The possibility of combining Doritos with 3D printing may actually be the lifelong fantasy of a significant number of people. Don’t get too excited yet, though. The Dorito 3D printer isn’t actually a reality. Instead, it was thought up by RUS Architects/Renderers, Inc. a Chicago-based architecture firm, and submitted as an idea to the Doritos ‘Crash the Super Bowl’ contest.
The call from Doritos is for the submission of 30-second video advertisements that would air during the upcoming Super Bowl. Super Bowl commercials are a breed of their own, with companies vying with each other to produce memorable commercials that are entertainment in and of themselves. With an audience that is often the largest of any American broadcast, there’s good reason for businesses to invest $4 million for a 30-second advertisement.
For the past eight years, Doritos has been issuing a call for submissions to be considered for Super Bowl airtime. This year, those submitting can console themselves from the shock of finding out that the Dorito printer can’t be had with the hope that they can win a grand prize that might be (almost) as good:
- Semi-finalists receive $1,000
- Finalists receive $25,000 and a trip to watch the Super Bowl live
- First Prize winner will see their commercial aired during the Super Bowl broadcast and receive $50,000 as well as a trip to the game
- Grand Prize, awarded to the Finalist who receives the most votes, will also have a trip to the Super Bowl and the pleasure of seeing their commercial aired during the broadcast. In addition, they will receive a $1 million cash prize and an invitation to work as an independent contractor on a creative project with Universal Pictures.
Submissions must be entered before 11:59 pm on November 9, 2014 and the 10 submissions that are chosen as finalists will be announced on our around January 15, 2015.
A gallery of submissions is up on the contest website where you can see the fantasy of the Dorito printer in action. It plays as a fantasy within a fantasy in which a man, inspired by a football-shaped Dorito chip, begins to imagine the possibilities that would be present if only he could print on demand. For the props in the commercial, RUS had to create a mockup of a 3D Dorito printer and actually 3D printed the faux-3D printed Doritos… almost like Inception with a corn chip.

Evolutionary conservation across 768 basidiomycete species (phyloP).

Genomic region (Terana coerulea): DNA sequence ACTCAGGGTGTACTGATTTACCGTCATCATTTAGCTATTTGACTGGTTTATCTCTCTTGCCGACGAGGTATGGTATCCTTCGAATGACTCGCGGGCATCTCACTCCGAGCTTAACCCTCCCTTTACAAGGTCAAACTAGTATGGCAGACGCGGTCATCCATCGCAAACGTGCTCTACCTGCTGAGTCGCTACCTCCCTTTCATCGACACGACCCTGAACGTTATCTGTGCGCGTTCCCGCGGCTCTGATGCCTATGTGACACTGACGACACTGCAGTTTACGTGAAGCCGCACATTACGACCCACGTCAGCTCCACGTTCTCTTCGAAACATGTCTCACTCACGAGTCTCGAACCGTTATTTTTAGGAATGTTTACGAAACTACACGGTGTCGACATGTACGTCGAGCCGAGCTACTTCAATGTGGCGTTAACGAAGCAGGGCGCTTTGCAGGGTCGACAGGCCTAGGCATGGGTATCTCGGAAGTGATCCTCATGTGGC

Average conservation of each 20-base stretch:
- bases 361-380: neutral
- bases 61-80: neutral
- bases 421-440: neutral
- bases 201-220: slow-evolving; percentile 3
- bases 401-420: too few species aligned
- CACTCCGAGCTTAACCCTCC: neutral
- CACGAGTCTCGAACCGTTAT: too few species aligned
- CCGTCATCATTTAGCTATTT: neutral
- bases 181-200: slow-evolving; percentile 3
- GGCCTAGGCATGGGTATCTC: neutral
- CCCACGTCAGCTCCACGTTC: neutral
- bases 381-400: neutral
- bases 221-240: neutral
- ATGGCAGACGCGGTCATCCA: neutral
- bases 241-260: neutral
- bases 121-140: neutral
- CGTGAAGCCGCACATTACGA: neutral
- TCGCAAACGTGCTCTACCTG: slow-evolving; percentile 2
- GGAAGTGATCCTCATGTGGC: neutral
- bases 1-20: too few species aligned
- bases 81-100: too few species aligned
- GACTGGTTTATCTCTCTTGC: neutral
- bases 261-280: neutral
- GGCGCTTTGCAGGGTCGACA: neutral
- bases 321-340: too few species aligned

The chiptree featured in the video was an original design by Stuart Marsh that was 3D printed at his shop, Edgewater Workbench. RUS Architects/Renderers’ founder Rus Blemker described the Dorito Printer prop’s creation:
“The printer is all original! As you can imagine, copyright issues would not allow us to use current products. It is inspired by old Makerbots. A local community 3D print club partnered on laser cutting plex panels, the ‘guts’ are flea market finds… total Chicago independent film at its finest. Each chip is printed individually with tab, armature, and blister texture.”
If you are anything like me, you may have already stopped reading because you are fantasizing about print-on-demand snacks. Or possibly you are dreaming up the next Super Bowl ad that will launch your career. All I ask in return is that you remember the little people…
What do you think about the feasibility of something like this? What do you think about commercial in general? Discuss in the 3D Dorito Printer forum thread on 3DPB.com.